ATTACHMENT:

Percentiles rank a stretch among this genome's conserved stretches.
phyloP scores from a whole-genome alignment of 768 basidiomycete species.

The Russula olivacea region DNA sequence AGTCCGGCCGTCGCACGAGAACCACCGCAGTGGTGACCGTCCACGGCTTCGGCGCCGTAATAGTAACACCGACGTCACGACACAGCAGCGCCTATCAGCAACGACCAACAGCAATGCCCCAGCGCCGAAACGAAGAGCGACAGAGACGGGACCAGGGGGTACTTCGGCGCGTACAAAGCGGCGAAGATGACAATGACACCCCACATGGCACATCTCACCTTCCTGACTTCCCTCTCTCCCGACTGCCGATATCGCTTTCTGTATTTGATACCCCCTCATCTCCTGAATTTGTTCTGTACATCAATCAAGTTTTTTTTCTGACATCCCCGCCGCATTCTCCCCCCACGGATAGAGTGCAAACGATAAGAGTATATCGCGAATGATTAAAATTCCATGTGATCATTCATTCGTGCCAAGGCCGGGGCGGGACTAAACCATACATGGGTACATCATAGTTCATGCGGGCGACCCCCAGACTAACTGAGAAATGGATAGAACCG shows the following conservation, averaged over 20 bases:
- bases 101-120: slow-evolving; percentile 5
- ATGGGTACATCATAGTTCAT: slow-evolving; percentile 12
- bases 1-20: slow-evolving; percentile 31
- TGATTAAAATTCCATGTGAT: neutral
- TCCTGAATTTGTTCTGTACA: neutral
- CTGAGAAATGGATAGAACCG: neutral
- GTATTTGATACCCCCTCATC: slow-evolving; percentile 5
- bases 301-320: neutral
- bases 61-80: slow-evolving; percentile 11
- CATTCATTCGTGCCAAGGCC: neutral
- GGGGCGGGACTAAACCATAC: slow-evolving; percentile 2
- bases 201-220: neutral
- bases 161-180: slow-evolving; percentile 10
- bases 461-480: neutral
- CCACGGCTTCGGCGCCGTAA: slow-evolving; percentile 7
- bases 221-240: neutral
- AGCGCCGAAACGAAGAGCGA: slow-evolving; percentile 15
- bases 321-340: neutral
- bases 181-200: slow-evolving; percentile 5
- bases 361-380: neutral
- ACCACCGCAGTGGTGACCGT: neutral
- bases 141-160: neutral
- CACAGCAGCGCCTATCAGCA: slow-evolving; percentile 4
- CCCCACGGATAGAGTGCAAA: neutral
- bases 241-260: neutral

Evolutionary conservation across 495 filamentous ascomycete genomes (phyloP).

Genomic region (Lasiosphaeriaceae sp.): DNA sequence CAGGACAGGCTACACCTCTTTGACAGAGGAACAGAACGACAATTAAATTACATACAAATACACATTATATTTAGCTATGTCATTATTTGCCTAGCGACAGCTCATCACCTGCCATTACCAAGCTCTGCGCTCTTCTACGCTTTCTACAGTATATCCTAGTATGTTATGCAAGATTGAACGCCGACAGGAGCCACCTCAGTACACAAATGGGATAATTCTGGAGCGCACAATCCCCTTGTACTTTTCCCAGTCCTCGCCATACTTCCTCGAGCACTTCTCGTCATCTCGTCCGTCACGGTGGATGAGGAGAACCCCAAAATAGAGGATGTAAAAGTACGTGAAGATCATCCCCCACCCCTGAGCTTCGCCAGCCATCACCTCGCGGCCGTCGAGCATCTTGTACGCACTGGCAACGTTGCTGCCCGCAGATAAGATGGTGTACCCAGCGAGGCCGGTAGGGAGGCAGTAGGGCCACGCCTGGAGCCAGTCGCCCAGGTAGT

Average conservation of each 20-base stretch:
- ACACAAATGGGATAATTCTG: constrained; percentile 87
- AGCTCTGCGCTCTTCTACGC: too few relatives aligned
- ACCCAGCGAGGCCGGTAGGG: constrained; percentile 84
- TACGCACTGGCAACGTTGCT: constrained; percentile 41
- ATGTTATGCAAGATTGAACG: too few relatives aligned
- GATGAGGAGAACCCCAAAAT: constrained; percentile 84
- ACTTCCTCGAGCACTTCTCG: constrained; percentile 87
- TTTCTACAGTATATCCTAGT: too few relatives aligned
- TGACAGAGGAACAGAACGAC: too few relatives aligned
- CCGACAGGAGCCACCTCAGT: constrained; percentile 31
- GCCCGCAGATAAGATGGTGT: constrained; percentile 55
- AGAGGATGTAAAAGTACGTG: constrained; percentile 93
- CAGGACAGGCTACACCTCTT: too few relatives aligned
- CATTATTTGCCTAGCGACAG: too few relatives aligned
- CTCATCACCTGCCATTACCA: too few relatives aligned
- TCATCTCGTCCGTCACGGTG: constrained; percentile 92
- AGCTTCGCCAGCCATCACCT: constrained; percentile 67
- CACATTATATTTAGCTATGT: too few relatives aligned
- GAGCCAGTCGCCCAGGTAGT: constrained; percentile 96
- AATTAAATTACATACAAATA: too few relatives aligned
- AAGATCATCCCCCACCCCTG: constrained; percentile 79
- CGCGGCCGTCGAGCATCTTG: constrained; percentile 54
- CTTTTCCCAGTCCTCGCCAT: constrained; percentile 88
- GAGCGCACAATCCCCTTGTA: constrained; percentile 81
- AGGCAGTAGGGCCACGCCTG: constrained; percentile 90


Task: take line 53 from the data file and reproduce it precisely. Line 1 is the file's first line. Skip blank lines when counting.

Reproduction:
- CGCGGCCGTCGAGCATCTTG: constrained; percentile 54